Chinese prosecutors to rule on fate of 'Rio Four'

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Chinese police have concluded investigations into four employees of the Australian mining giant Rio Tinto, who were arrested last year on suspicion of bribery and corporate espionage.

Officals said yesterday that the case against Stern Hu, the Australian head of Rio Tinto's Shanghai office, and three Chinese colleagues from the company's iron ore business – Liu Caikui, Ge Minqiang and Wang Yong – had been referred to prosecutors. The accused have been detained since July.

With the preliminary investigation by the Chinese Public Security Bureau now complete, the case has been sent to the People's Procuratorate for a decision on whether the matter will go to trial. Under Chinese law, prosecutors have at least five more months to consider the charges.

The affair is politically sensitive and threatens to harm relations between China and Australia. China's hungry steel industry makes it the world's biggest importer of iron ore, while Rio Tinto is one of the biggest suppliers of the mineral. Although the Rio staff were not formally arrested until August, their detention came just weeks after the breakdown of negotiations in the annual price review of iron ore imports.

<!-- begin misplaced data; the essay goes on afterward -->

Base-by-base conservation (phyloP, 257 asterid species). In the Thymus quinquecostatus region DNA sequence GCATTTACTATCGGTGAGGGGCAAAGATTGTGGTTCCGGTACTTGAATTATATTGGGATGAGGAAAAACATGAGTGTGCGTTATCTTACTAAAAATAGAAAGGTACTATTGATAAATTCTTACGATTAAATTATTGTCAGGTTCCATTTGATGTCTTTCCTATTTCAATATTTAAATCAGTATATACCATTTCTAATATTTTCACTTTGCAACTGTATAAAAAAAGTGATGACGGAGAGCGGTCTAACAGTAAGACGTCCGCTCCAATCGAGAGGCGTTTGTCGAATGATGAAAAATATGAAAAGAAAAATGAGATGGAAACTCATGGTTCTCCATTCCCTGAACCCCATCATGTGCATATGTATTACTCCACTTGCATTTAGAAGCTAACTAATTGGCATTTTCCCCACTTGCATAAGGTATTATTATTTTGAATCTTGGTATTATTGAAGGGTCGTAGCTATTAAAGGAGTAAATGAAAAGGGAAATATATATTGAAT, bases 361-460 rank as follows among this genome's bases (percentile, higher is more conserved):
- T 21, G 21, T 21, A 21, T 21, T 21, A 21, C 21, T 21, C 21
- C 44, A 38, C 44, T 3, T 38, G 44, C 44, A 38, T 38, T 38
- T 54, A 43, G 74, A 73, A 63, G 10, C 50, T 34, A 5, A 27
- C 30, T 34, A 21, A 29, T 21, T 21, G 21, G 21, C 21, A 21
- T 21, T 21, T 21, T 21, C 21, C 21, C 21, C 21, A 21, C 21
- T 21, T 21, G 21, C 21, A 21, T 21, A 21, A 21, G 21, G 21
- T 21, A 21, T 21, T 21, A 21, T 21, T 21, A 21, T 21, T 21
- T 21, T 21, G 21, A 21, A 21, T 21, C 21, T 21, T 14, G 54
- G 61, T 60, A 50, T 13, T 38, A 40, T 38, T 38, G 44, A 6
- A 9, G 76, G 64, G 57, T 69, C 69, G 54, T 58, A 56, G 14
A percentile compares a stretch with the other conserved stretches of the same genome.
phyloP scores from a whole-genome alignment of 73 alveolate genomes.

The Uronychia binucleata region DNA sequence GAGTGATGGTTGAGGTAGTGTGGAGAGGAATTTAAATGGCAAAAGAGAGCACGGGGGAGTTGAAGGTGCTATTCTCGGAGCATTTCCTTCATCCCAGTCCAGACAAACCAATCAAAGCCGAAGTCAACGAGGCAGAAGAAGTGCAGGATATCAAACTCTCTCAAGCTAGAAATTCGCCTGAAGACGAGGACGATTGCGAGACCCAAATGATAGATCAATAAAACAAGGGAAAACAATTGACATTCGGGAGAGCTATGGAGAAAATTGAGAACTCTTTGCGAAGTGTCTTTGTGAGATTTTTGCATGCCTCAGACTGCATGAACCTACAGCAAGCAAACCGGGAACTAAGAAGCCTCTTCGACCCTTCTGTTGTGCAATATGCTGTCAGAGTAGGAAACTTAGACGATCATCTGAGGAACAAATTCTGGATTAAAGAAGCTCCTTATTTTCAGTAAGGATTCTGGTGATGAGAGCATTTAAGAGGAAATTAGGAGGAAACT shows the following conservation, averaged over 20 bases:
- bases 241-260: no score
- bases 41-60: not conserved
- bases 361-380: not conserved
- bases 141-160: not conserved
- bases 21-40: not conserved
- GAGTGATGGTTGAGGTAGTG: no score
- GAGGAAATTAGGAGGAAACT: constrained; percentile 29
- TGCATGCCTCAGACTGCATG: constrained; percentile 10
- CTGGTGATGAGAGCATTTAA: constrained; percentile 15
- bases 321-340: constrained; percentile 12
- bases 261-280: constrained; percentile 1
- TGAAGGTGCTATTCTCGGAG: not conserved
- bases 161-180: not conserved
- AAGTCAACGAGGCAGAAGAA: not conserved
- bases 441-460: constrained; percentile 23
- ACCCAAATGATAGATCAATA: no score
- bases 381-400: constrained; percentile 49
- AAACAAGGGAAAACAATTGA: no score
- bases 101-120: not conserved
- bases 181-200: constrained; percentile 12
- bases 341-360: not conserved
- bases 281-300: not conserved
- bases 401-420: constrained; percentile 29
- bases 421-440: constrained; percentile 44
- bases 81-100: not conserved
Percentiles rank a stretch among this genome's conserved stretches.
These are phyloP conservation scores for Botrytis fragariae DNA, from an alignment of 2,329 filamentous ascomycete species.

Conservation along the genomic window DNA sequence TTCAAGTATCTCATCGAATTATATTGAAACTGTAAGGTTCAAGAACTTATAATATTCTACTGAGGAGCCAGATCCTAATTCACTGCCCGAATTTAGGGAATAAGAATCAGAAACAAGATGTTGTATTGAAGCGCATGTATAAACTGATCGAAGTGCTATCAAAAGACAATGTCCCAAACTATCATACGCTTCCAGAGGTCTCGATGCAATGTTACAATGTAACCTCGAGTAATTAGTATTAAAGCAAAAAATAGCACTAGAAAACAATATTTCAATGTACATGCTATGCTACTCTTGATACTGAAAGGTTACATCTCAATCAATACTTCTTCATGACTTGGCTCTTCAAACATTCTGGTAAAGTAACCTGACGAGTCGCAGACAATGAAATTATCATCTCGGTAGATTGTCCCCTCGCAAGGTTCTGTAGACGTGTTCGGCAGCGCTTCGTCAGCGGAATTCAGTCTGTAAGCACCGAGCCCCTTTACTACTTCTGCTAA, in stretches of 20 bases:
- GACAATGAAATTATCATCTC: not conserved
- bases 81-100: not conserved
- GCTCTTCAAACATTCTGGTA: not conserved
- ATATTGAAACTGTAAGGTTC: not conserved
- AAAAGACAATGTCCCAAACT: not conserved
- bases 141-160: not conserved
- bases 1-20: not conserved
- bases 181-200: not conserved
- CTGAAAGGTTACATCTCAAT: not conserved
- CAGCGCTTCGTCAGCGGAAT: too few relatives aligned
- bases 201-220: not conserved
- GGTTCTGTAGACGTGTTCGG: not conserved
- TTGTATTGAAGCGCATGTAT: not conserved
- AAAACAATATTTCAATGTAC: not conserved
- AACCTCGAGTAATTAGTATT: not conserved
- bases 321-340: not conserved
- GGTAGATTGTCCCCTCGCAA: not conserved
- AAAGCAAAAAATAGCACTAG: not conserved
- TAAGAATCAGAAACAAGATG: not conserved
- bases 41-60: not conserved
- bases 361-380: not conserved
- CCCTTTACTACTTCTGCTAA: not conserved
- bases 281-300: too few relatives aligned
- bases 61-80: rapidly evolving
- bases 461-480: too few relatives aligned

It also followed the collapse of a $19.5bn (£12bn) deal under which China's state-owned aluminium giant Chinalco would have taken a major equity stake in debt-laden Rio Tinto and some of its key assets.

The proximity of the two events fuelled speculation that the arrests could be politically motivated. Sam Walsh, the chief executive of Rio's iron ore division, said yesterday: "This transfer is the next stage in a continuing legal process under Chinese law. It would not be appropriate for the company to comment any further at this point in the case, other than to reaffirm our hope that matters proceed in an expeditious and transparent manner."